Give Me Liberty, Which Includes Health Care
A progressive vision for health care in the 21st century
In his seminal work, Common Sense, Thomas Paine establishes that a government’s right to exist is contingent upon its ability to protect its citizens’ life, liberty, and property (sure, Jefferson may have decided that “pursuit of happiness” had a better ring to it, but this is a capitalist system; are you really surprised that Paine said “property” instead?).
In our modern world, we must understand that the right to life includes the right to a life of decent quality through health care for all — not just those wealthy enough to afford coverage. In the Constitution, the Founders established that a primary imperative of the government is to “promote the general Welfare.” The American Heritage Dictionary defines welfare as “health, happiness, and good fortune; well-being.” Doesn’t the government violate this imperative when it subjects the health of its citizens to a market whose responsibility is not to its consumers, but to its shareholders? The market may generally respond to the demands of consumers, but when it comes to health care, consumer demand is driven not by traditional free-market discretion, but instead by accidents, injuries, and diseases coupled with physical, financial, and emotional duress. Since the demand for health services is not strictly consumer originated, the free-market approach gives providers and insurers an automatic upper hand in bartering, leaving the consumer with little real choice or freedom.
Even if we set aside the fact that nearly every other industrialized nation provides health care to its citizens, our own Founders set up a system that not only allows, but mandates, us to do so in this country. The Founders constructed a government that allowed for lapses in their own knowledge to be corrected by subsequent generations; for example, James Madison couldn’t have conceived of future advances in medical technology, but introduced universal measures by which the government could accommodate such evolution. This faith in future generations, however, has not been rewarded; our government does not share the Founders’ commitment to upholding our “unalienable rights” to life, liberty, and the pursuit of happiness. The GOP’s paternalistic exhortation to purchase prohibitively expensive private healthcare plans masquerades as a guarantee of the “freedom to choose,” but Paul Ryan’s much-touted “access” to health care is simply not enough: the right to purchase health care does not provide the means by which to obtain it. In this respect, even the ACA did not go far enough; it failed to provide a public option that would ensure that all citizens receive health insurance.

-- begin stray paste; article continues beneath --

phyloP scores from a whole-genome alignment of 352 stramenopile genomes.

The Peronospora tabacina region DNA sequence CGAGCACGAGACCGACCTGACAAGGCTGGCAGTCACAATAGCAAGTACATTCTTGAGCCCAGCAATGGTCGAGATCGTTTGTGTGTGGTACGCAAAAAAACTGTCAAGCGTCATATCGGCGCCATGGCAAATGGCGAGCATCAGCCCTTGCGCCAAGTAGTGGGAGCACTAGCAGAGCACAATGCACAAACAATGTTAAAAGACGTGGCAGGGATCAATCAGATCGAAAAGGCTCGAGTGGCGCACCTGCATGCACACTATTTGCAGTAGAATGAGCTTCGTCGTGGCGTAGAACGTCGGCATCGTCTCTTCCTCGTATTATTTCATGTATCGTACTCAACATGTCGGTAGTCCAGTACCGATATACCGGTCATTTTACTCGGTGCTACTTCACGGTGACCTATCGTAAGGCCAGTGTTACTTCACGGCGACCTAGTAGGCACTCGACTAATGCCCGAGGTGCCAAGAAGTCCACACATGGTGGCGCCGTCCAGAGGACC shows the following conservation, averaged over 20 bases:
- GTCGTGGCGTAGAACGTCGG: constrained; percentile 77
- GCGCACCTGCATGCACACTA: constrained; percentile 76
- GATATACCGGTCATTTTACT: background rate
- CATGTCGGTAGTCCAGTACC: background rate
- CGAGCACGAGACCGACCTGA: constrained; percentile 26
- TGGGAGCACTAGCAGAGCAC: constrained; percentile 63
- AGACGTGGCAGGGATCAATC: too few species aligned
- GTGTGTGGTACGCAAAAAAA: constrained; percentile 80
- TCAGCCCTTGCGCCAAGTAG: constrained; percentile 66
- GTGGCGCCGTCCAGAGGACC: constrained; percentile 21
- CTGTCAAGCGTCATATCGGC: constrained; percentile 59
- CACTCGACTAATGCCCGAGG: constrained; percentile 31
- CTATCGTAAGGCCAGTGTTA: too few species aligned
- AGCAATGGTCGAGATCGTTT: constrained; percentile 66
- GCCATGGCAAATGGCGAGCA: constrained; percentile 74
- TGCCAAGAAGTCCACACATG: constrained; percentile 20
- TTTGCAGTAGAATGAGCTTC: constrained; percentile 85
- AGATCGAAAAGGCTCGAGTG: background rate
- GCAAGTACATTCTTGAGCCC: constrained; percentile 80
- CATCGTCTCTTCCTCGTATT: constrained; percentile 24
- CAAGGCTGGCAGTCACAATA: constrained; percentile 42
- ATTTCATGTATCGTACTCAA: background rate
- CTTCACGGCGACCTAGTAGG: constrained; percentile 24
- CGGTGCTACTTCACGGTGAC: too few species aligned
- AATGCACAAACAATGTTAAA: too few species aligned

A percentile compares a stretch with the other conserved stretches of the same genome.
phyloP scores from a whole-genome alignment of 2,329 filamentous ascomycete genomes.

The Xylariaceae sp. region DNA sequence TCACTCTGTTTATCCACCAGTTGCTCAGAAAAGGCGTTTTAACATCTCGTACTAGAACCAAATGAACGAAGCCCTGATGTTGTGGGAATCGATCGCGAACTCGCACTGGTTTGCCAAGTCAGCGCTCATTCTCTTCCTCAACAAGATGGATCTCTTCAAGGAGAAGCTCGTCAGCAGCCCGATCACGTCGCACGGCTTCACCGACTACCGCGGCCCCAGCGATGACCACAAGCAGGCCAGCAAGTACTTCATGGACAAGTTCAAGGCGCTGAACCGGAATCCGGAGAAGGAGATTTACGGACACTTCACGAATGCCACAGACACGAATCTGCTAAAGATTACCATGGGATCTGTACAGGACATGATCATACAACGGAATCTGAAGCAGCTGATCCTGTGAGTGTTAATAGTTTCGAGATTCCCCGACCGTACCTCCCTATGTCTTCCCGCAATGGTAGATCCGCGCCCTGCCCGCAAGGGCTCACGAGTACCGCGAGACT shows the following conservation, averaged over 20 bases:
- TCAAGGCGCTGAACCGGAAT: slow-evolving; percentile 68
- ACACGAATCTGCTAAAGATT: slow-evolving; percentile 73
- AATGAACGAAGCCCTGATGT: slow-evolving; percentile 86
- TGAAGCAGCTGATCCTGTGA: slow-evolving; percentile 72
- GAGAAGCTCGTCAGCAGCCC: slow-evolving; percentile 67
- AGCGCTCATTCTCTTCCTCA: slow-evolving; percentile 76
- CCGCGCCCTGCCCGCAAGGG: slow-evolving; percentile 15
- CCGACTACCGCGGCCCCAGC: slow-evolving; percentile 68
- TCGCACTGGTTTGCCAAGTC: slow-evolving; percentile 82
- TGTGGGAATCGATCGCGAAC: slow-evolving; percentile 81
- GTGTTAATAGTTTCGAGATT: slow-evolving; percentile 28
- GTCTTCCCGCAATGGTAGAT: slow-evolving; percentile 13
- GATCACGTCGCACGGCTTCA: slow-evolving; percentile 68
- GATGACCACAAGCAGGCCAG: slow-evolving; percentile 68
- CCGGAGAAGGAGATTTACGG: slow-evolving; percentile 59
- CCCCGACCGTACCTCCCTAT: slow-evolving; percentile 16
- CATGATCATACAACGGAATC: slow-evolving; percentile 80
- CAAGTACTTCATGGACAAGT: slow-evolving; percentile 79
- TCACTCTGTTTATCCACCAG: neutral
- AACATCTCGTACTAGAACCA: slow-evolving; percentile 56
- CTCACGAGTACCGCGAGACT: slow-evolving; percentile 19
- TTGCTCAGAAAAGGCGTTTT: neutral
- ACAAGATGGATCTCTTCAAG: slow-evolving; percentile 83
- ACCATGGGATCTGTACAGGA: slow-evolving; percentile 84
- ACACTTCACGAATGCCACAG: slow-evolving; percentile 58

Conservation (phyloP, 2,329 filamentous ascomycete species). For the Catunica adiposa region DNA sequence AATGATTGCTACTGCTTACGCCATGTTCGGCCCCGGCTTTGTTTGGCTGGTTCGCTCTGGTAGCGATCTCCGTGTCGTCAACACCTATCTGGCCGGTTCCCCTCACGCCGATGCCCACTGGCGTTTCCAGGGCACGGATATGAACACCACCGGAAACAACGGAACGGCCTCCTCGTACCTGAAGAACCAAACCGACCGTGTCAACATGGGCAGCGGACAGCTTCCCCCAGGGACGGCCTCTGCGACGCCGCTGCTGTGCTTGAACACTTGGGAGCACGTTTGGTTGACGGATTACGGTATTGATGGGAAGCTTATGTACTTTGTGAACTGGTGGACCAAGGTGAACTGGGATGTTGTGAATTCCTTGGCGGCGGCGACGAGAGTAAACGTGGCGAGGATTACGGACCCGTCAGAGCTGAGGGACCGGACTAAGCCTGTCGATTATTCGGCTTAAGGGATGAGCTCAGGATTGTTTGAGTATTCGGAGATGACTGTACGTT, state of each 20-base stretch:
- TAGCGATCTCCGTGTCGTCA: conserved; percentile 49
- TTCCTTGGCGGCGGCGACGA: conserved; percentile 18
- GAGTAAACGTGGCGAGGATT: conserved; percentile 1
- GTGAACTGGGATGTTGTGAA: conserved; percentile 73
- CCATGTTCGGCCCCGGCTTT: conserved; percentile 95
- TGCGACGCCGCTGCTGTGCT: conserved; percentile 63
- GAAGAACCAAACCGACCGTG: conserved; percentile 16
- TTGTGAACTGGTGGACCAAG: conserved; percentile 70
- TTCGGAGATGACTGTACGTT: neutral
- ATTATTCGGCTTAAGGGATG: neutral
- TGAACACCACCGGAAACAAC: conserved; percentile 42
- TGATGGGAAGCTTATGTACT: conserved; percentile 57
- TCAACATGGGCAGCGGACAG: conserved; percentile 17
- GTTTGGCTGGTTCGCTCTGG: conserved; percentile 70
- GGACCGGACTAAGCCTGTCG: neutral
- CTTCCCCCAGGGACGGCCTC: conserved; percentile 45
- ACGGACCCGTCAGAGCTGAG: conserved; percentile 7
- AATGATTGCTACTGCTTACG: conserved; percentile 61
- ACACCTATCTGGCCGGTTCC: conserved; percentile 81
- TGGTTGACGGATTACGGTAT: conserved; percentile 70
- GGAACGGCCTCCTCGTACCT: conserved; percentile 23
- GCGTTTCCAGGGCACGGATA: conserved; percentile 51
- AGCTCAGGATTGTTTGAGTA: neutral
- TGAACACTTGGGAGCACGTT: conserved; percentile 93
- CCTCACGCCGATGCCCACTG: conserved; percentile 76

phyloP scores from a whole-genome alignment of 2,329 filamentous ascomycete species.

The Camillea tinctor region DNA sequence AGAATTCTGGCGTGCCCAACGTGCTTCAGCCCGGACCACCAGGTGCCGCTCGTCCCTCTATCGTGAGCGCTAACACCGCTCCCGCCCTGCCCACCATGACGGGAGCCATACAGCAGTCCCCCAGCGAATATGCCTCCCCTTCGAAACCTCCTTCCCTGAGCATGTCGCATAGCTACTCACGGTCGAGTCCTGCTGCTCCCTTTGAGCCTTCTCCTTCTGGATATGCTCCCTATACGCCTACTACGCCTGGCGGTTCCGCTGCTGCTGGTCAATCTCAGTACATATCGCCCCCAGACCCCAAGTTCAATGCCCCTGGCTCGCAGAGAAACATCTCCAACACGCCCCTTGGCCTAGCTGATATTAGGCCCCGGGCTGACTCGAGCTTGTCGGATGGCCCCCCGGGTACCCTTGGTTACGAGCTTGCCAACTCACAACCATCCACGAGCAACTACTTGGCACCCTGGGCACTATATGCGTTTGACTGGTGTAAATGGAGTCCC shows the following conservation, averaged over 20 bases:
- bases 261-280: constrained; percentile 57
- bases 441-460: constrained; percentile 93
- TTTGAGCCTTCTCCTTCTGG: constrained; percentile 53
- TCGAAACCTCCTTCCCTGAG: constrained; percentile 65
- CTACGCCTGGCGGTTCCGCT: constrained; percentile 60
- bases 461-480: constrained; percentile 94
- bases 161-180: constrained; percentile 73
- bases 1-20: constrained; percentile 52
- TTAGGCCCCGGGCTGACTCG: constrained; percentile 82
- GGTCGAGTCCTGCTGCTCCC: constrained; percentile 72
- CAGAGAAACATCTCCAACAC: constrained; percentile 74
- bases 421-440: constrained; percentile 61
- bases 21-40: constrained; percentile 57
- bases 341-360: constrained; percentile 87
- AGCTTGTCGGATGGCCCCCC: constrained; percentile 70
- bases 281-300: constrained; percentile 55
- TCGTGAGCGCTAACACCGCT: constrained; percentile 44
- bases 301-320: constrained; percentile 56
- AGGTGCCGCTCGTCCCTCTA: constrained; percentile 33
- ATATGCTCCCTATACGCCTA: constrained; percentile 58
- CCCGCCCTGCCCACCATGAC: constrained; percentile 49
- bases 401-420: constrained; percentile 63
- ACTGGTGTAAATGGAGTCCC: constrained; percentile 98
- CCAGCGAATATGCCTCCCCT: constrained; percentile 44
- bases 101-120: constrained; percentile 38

We must ensure that all Americans have insurance. What liberty exists in permitting citizens to die as a result of a flawed healthcare system? How can the “pursuit of happiness” be ensured when a catastrophic event can drive you to bankruptcy, forestalling the pursuit of even basic necessities? Are property rights protected when the government permits debt collection agencies to take the homes of those who default on their mortgages because of unexpected medical expenses? How can the government claim to protect the right to life when it professes to grant security from external dangers such as terrorism, but simultaneously refuses to protect its citizens from internal threats related to public health? What is freedom supposed to mean when your “freedom of choice” is either to die impoverished at the hands of companies that value a dollar more than your life, or to hope that you know enough wealthy people to “gofundme” your way back to health? Do the impoverished in the richest country in the world not have the same right to protection of life, liberty, property, and the pursuit of happiness as their rich counterparts? Is it acceptable that our poorest citizens languish under the despotism of a capitalistic empire that considers their lives unworthy of protection from disease?
The government only has a legitimate right to exist if it fulfills the promises set forth in the Constitution — to promote the general Welfare — and the Declaration — to protect life, liberty, and the pursuit of happiness. We fought for these ideals; we shouldn’t settle for less, and in abdicating its responsibility to provide health care to its citizens, the government abnegates its legitimate right to exist. As such, it is a government of the people and by the people, but no longer for the people. This, as Jefferson would remind us, is tantamount to a cause for revolution: “But when a long train of abuses and usurpations, pursuing invariably the same Object evinces a design to reduce them under absolute Despotism, it is their right, it is their duty, to throw off such Government, and to provide new Guards for their future security.”
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